Butterfly”I remember one morning when I discovered a cocoon in the bark of a tree, just as the as the butterfly was making a hole in its case and preparing to come out. I waited a while, but it was too long appearing and I was impatient. I bent over it and breathed on it to warm it. I warmed it as quickly as I could and the miracle began to happen before my eyes, faster than life. The case opened, the butterfly started slowlin crawling out and I shall never forget my horror when I saw how its wings were folded back and crumpled; the wretched butterfly tried with its whole trembling body to unfold them. Bending over it, I tried to help it with my breath. In vain. It needed to be a gradual process in the sun. Now it was too late. My breath had forced the butterfly to appear, all crumpled, before its time. It struggled desperately and, a few seconds later, died in the palm of my hand. “That lively body is, I do believe, the greatest weight I have on my conscience. For I realize today that it is a mortal sin to violate the great laws of nature. We should not hurry, we should not be impatient, but we should confidently obey the eternal rhythm.”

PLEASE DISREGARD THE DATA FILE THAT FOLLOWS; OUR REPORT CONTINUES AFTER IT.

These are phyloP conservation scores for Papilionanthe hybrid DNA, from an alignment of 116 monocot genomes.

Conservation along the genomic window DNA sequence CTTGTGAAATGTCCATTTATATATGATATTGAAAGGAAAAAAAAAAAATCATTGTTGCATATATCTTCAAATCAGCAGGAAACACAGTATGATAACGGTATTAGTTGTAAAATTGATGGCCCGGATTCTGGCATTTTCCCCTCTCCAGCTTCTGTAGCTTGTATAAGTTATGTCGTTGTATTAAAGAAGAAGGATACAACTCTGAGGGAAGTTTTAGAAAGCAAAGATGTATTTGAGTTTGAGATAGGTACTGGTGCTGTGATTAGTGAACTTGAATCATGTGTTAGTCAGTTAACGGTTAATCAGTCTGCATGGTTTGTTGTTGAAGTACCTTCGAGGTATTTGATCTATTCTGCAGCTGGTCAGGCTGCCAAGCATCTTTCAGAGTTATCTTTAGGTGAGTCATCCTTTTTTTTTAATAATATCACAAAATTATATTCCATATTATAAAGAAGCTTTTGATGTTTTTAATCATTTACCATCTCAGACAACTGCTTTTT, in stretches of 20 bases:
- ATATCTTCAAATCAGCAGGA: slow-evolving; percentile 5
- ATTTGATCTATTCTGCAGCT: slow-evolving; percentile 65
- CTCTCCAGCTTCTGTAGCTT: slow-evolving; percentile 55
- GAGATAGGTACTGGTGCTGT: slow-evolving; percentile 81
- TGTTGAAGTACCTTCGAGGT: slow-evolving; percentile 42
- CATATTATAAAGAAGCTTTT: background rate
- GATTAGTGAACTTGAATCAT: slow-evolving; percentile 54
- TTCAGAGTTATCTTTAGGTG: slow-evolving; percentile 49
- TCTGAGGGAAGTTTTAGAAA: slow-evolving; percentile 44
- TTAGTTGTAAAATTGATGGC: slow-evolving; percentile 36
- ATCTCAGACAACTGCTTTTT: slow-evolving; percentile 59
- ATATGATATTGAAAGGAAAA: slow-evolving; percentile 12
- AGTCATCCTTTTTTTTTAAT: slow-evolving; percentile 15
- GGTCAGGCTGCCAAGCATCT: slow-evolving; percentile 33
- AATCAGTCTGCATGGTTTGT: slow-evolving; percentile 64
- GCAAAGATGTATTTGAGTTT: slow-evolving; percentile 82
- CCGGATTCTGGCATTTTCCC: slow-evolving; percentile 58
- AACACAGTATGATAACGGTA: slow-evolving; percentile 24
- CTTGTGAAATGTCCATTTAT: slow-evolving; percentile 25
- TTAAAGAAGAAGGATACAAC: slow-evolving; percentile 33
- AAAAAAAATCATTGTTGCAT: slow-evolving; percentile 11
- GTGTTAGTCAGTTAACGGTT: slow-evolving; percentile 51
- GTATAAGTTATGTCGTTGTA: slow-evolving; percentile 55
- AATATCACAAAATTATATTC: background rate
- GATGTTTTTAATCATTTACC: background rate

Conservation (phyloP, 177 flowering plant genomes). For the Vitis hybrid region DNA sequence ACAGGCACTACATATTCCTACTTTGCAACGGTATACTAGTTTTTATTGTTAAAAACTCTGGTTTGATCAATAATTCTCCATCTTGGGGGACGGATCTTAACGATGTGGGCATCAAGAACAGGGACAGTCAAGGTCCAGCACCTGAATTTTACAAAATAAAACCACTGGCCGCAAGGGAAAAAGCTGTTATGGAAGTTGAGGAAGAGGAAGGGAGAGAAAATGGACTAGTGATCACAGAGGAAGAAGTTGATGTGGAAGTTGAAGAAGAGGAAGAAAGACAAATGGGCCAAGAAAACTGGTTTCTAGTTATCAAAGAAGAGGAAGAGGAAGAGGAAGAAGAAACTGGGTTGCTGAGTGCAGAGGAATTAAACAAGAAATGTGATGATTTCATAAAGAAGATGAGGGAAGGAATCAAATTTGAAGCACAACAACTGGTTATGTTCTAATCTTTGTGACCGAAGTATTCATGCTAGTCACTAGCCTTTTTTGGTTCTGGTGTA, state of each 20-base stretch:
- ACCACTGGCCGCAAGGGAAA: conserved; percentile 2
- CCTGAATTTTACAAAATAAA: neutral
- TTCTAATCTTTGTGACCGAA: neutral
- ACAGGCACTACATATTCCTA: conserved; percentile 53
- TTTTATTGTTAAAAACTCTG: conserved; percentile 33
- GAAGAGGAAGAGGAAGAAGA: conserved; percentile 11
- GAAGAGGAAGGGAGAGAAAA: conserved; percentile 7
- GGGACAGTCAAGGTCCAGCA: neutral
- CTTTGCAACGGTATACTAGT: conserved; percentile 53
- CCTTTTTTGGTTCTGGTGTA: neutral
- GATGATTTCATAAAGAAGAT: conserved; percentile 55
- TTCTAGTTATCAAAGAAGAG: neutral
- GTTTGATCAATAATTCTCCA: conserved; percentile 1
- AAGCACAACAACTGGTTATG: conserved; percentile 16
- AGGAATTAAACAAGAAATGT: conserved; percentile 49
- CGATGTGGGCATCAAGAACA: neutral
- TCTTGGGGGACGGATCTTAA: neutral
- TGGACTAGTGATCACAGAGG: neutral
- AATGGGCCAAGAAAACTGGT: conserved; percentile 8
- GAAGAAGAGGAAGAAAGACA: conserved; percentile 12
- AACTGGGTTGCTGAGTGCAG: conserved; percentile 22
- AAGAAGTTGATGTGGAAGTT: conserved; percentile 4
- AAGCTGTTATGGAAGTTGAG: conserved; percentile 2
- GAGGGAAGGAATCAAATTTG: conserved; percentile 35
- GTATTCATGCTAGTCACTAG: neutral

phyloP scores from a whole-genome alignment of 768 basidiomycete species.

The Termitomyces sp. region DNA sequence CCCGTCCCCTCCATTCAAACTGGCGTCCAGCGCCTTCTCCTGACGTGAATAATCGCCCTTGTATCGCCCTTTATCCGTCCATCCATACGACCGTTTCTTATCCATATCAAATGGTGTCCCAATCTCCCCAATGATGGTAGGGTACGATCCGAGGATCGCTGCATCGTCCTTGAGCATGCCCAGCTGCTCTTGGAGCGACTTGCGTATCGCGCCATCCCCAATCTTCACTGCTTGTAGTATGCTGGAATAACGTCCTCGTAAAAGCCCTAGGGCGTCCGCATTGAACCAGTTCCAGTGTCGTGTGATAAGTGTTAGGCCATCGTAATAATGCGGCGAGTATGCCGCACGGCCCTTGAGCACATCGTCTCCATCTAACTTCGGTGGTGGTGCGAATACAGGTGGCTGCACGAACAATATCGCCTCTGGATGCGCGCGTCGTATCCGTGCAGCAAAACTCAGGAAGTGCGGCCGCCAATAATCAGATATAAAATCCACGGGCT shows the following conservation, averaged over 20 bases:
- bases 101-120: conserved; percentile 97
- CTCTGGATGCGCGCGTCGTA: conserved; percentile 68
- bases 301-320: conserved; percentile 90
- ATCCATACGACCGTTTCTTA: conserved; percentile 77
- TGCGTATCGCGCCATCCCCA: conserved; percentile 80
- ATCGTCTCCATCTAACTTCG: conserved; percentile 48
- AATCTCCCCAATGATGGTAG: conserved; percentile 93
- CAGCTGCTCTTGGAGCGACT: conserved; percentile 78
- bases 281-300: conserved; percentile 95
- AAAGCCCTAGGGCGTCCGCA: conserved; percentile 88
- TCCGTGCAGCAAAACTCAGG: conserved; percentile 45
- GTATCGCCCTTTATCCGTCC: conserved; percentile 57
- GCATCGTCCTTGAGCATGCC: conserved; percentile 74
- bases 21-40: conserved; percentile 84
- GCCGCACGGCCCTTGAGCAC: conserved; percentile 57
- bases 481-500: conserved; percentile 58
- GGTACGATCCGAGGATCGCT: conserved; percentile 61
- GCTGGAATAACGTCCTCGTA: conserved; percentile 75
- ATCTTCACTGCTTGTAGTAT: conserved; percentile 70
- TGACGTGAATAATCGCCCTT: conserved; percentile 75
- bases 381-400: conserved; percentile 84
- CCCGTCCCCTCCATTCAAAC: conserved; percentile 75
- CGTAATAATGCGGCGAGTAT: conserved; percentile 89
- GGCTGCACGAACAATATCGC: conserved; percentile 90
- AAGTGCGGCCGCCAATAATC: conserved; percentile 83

The Seifert Piano Studio is filled with all kinds of butterflies that serve as reminders to the parents that all the students have potential to become beautiful musicians, but they must be allowed to develop in their own time, not mine or the parent’s and that every student is different, just like the butterflies.


Connie Sunday said: Sep 23, 2010
Connie SundayViolin, Piano, Viola
667 posts